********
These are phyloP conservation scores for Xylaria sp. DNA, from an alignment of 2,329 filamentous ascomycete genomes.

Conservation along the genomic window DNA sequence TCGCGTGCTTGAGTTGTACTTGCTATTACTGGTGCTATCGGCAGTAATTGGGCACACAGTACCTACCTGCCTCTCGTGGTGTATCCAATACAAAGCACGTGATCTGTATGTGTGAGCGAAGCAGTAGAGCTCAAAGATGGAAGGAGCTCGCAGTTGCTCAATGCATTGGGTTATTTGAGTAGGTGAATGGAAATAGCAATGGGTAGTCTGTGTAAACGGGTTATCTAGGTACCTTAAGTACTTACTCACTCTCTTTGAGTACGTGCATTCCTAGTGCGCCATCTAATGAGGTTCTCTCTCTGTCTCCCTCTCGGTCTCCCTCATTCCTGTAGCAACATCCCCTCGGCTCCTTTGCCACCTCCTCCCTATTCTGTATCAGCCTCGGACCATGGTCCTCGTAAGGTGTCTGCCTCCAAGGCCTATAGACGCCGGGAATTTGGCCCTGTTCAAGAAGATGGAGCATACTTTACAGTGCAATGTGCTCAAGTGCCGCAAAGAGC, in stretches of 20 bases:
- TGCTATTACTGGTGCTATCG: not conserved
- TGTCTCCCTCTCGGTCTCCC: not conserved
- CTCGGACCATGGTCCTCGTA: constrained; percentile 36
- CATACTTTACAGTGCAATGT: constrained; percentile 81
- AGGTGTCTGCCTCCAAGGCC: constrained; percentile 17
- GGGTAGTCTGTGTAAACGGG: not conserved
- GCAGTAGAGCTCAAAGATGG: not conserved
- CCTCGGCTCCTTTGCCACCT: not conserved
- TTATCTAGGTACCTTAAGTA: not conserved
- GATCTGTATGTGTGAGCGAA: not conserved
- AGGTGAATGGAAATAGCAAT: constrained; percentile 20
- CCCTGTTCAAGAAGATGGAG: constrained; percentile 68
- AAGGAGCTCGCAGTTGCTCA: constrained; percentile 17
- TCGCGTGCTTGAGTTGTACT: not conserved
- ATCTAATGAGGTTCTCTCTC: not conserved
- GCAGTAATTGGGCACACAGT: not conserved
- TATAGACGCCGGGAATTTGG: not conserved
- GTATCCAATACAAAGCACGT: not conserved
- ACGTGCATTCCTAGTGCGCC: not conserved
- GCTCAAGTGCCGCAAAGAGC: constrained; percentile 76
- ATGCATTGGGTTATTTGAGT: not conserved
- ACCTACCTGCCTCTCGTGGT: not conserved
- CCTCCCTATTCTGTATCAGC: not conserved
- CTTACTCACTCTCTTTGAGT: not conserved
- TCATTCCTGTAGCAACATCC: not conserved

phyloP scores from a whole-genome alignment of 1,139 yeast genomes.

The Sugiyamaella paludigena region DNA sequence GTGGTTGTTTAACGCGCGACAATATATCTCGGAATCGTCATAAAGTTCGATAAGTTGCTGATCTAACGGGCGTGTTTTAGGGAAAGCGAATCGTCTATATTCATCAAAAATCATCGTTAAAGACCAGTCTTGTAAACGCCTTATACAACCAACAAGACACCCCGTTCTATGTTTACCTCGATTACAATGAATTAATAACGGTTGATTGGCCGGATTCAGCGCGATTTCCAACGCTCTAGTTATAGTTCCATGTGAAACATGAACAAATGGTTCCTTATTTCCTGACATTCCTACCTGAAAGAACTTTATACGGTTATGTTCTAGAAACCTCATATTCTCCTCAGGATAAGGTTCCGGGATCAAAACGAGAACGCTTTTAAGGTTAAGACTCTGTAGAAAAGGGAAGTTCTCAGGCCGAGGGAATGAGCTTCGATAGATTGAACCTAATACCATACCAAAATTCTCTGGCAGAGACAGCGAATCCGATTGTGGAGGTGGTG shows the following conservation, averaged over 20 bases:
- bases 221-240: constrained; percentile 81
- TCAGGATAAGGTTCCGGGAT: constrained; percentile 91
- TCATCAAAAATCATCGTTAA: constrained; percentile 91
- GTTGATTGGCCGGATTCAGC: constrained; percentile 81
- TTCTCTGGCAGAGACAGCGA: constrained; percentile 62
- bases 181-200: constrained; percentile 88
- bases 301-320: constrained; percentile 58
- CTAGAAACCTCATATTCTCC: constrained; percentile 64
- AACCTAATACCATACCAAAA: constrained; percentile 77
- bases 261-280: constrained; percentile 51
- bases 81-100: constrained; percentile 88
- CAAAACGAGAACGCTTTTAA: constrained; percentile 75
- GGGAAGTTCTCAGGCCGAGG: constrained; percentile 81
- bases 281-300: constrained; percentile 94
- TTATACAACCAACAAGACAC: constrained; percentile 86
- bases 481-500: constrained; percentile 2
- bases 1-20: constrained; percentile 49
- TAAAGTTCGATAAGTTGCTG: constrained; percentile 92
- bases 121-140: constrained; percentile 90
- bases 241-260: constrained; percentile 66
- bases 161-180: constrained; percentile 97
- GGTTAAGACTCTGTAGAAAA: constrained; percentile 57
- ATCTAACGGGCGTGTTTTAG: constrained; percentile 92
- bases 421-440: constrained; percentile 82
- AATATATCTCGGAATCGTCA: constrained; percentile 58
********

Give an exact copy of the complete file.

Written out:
These are phyloP conservation scores for Xylaria sp. DNA, from an alignment of 2,329 filamentous ascomycete genomes.

Conservation along the genomic window DNA sequence TCGCGTGCTTGAGTTGTACTTGCTATTACTGGTGCTATCGGCAGTAATTGGGCACACAGTACCTACCTGCCTCTCGTGGTGTATCCAATACAAAGCACGTGATCTGTATGTGTGAGCGAAGCAGTAGAGCTCAAAGATGGAAGGAGCTCGCAGTTGCTCAATGCATTGGGTTATTTGAGTAGGTGAATGGAAATAGCAATGGGTAGTCTGTGTAAACGGGTTATCTAGGTACCTTAAGTACTTACTCACTCTCTTTGAGTACGTGCATTCCTAGTGCGCCATCTAATGAGGTTCTCTCTCTGTCTCCCTCTCGGTCTCCCTCATTCCTGTAGCAACATCCCCTCGGCTCCTTTGCCACCTCCTCCCTATTCTGTATCAGCCTCGGACCATGGTCCTCGTAAGGTGTCTGCCTCCAAGGCCTATAGACGCCGGGAATTTGGCCCTGTTCAAGAAGATGGAGCATACTTTACAGTGCAATGTGCTCAAGTGCCGCAAAGAGC, in stretches of 20 bases:
- TGCTATTACTGGTGCTATCG: not conserved
- TGTCTCCCTCTCGGTCTCCC: not conserved
- CTCGGACCATGGTCCTCGTA: constrained; percentile 36
- CATACTTTACAGTGCAATGT: constrained; percentile 81
- AGGTGTCTGCCTCCAAGGCC: constrained; percentile 17
- GGGTAGTCTGTGTAAACGGG: not conserved
- GCAGTAGAGCTCAAAGATGG: not conserved
- CCTCGGCTCCTTTGCCACCT: not conserved
- TTATCTAGGTACCTTAAGTA: not conserved
- GATCTGTATGTGTGAGCGAA: not conserved
- AGGTGAATGGAAATAGCAAT: constrained; percentile 20
- CCCTGTTCAAGAAGATGGAG: constrained; percentile 68
- AAGGAGCTCGCAGTTGCTCA: constrained; percentile 17
- TCGCGTGCTTGAGTTGTACT: not conserved
- ATCTAATGAGGTTCTCTCTC: not conserved
- GCAGTAATTGGGCACACAGT: not conserved
- TATAGACGCCGGGAATTTGG: not conserved
- GTATCCAATACAAAGCACGT: not conserved
- ACGTGCATTCCTAGTGCGCC: not conserved
- GCTCAAGTGCCGCAAAGAGC: constrained; percentile 76
- ATGCATTGGGTTATTTGAGT: not conserved
- ACCTACCTGCCTCTCGTGGT: not conserved
- CCTCCCTATTCTGTATCAGC: not conserved
- CTTACTCACTCTCTTTGAGT: not conserved
- TCATTCCTGTAGCAACATCC: not conserved

phyloP scores from a whole-genome alignment of 1,139 yeast genomes.

The Sugiyamaella paludigena region DNA sequence GTGGTTGTTTAACGCGCGACAATATATCTCGGAATCGTCATAAAGTTCGATAAGTTGCTGATCTAACGGGCGTGTTTTAGGGAAAGCGAATCGTCTATATTCATCAAAAATCATCGTTAAAGACCAGTCTTGTAAACGCCTTATACAACCAACAAGACACCCCGTTCTATGTTTACCTCGATTACAATGAATTAATAACGGTTGATTGGCCGGATTCAGCGCGATTTCCAACGCTCTAGTTATAGTTCCATGTGAAACATGAACAAATGGTTCCTTATTTCCTGACATTCCTACCTGAAAGAACTTTATACGGTTATGTTCTAGAAACCTCATATTCTCCTCAGGATAAGGTTCCGGGATCAAAACGAGAACGCTTTTAAGGTTAAGACTCTGTAGAAAAGGGAAGTTCTCAGGCCGAGGGAATGAGCTTCGATAGATTGAACCTAATACCATACCAAAATTCTCTGGCAGAGACAGCGAATCCGATTGTGGAGGTGGTG shows the following conservation, averaged over 20 bases:
- bases 221-240: constrained; percentile 81
- TCAGGATAAGGTTCCGGGAT: constrained; percentile 91
- TCATCAAAAATCATCGTTAA: constrained; percentile 91
- GTTGATTGGCCGGATTCAGC: constrained; percentile 81
- TTCTCTGGCAGAGACAGCGA: constrained; percentile 62
- bases 181-200: constrained; percentile 88
- bases 301-320: constrained; percentile 58
- CTAGAAACCTCATATTCTCC: constrained; percentile 64
- AACCTAATACCATACCAAAA: constrained; percentile 77
- bases 261-280: constrained; percentile 51
- bases 81-100: constrained; percentile 88
- CAAAACGAGAACGCTTTTAA: constrained; percentile 75
- GGGAAGTTCTCAGGCCGAGG: constrained; percentile 81
- bases 281-300: constrained; percentile 94
- TTATACAACCAACAAGACAC: constrained; percentile 86
- bases 481-500: constrained; percentile 2
- bases 1-20: constrained; percentile 49
- TAAAGTTCGATAAGTTGCTG: constrained; percentile 92
- bases 121-140: constrained; percentile 90
- bases 241-260: constrained; percentile 66
- bases 161-180: constrained; percentile 97
- GGTTAAGACTCTGTAGAAAA: constrained; percentile 57
- ATCTAACGGGCGTGTTTTAG: constrained; percentile 92
- bases 421-440: constrained; percentile 82
- AATATATCTCGGAATCGTCA: constrained; percentile 58